Polar vortex: did warming bring the chill to US?

Extreme events like this may become frequent, say experts

 
By Vibha Varshney
Last Updated: Thursday 17 September 2015

Small islands getting submerged because of rising sea levels are no longer the poster images of climate change. North America and eastern Europe have replaced them. Since January 2, parts of North America and eastern Europe are experiencing extreme cold weather, at places the temperatures have fallen below -50 degree centigrade.

The dip in temperature is a result of an unbalanced Arctic polar vortex, the mass of cold air that generally circulates over the North Pole. The polar vortex keeps the cold air caged in the area. If the vortex weakens, the cold air can escape and reach Canada and subsequently enter the US and eastern Europe. If this air meets the jet stream—winds from the Pacific Ocean which carry moisture—it can result in heavy snow.

Is global warming responsible?

It is being hypothesised that the weakening of polar vortex is a result of global warming. Warming leads to melting of polar ice during summer months. The melting ice warms the Arctic Ocean and the heat is radiated back to the atmosphere. In the absence of global warming, there used to be a substantial difference between the temperatures at the poles and in the mid latitudes. But because of rising temperatures, the Arctic region is warming twice as rapidly as the mid latitudes. The reduction of temperature difference between the two areas results in a change of path of the cold winds which then move southwards. As more and more ice melts in the coming years, more such events can be expected. But very little research on this is available as ice melting is a recent phenomenon. In fact, the IPCC (Intergovernmental Panel on Climate Change) report says that the polar vortex is expected to become smaller in the coming years.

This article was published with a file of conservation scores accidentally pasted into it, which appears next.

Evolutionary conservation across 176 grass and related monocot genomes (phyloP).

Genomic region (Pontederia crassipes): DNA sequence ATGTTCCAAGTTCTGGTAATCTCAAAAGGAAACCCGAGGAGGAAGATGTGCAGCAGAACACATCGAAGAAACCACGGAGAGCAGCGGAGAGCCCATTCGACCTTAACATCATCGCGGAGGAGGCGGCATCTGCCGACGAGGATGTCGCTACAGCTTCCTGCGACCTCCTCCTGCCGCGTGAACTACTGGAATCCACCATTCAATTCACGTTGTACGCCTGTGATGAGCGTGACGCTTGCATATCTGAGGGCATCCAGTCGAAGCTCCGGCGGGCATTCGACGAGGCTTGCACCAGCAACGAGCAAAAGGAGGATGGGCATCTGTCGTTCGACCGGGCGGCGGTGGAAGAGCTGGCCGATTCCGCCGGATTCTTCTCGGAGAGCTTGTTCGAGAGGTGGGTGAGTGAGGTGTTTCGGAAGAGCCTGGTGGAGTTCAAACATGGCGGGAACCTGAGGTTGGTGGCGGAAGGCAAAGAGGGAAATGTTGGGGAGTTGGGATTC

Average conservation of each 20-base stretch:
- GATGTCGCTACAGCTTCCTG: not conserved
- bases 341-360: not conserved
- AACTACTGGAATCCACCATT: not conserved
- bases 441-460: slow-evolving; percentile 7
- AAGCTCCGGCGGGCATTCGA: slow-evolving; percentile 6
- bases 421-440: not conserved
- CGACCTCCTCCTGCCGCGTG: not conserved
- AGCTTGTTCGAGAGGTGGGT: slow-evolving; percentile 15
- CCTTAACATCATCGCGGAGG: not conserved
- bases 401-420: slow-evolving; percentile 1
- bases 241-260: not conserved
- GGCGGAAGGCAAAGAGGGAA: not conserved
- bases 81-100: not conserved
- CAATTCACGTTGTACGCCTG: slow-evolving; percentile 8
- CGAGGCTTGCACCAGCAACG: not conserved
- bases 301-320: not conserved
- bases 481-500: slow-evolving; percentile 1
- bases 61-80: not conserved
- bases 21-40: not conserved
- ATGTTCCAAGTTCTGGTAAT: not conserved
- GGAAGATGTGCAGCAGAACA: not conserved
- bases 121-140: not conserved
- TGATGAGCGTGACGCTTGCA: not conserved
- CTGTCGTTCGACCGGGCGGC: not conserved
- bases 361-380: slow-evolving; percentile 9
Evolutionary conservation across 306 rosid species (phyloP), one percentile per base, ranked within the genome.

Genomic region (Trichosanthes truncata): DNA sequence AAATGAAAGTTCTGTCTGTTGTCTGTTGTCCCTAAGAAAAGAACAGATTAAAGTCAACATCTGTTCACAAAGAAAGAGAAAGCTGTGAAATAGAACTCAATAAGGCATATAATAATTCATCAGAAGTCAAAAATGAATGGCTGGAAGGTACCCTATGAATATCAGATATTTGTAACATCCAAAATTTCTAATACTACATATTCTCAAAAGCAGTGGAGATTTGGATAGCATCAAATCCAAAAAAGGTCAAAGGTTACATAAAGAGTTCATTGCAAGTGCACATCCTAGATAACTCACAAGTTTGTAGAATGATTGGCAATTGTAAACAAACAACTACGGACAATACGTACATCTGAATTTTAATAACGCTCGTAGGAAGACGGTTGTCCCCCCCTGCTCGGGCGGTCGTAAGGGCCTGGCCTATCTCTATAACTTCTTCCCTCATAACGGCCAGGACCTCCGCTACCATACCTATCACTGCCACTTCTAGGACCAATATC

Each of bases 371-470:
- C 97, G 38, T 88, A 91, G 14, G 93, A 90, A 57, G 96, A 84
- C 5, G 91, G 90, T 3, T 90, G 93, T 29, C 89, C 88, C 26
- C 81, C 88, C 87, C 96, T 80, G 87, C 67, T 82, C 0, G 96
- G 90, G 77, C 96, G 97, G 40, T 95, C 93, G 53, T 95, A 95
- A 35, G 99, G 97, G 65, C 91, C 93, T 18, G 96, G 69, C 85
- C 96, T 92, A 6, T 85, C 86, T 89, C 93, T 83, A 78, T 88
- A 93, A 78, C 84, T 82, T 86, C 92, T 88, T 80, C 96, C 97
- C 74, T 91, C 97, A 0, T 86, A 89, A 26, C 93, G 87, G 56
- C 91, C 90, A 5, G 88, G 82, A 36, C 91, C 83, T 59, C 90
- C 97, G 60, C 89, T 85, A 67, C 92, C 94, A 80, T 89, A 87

This time, US is the victim

The extreme weather has the US government reiterating the reality of climate change. In a blog on the website of the White House, the scientific adviser to the president of the US said that while a single weather episode cannot prove or disprove climate change, this is part of a pattern and more extreme events such as these can be expected. A blog on the website says, “… there’s reason to believe may become more frequent in a world that’s getting warmer, on average, because of greenhouse-gas pollution.”

It is just that the US is not willing to take steps to reduce the carbon dioxide emissions. The cold winds have brought the US economy to a standstill. But now, the bad boys are the victims. Will the country now come forward to take responsibility for its actions? Just 6.6 per cent of the world population in North America contributes to 28.1 per cent of polluting emissions.

I. Per capita emissions in 2010 and Per capita cumulative emissions from 1971-2010*

  PER CAPITA EMISSIONS: 2010 PER CAPITA CUMULATIVE EMISSIONS: 1971-2010
ASIA 3.8 83.0
EUROPE 7.0 292.9
AFRICA 0.9 22.1
NORTH AMERICA 14.0 508.6
SOUTH AMERICA 2.4 58.3
OCENIA 15.4 434.0
WORLD 4.3 120.1



It is being said that the worst of the event is already over. During the weekend, it is expected that most of the affected areas would experience average or above average temperatures.

But extreme events have become a reality in today's world. Sea level rise, tropical cyclones and floods are likely to affect poor people in Asia (see infographics).

Sea level rise

image

The graphic shows that the Asian population is most exposed to sea level rise and Asia will bear the brunt of sea level rise in the future, with over 80 million people being affected in 2030

Tropical cyclones

imge

The average number of people exposed to tropical cyclones per year globally would increase by 11.6 per cent from 2010 to 2030 from population growth only. In relative terms, Africa has the largest percentage increase in physical exposure to tropical cyclones. In absolute terms, Asia has more than 90 per cent of the global population exposed to tropical cyclones

Floods

image

About 800 million people are currently living in flood-prone areas, and about 70 million people currently living in flood-prone areas are, on average, exposed to floods each year. Population growth will continue to increase this exposure, more so in Asia than anywhere else

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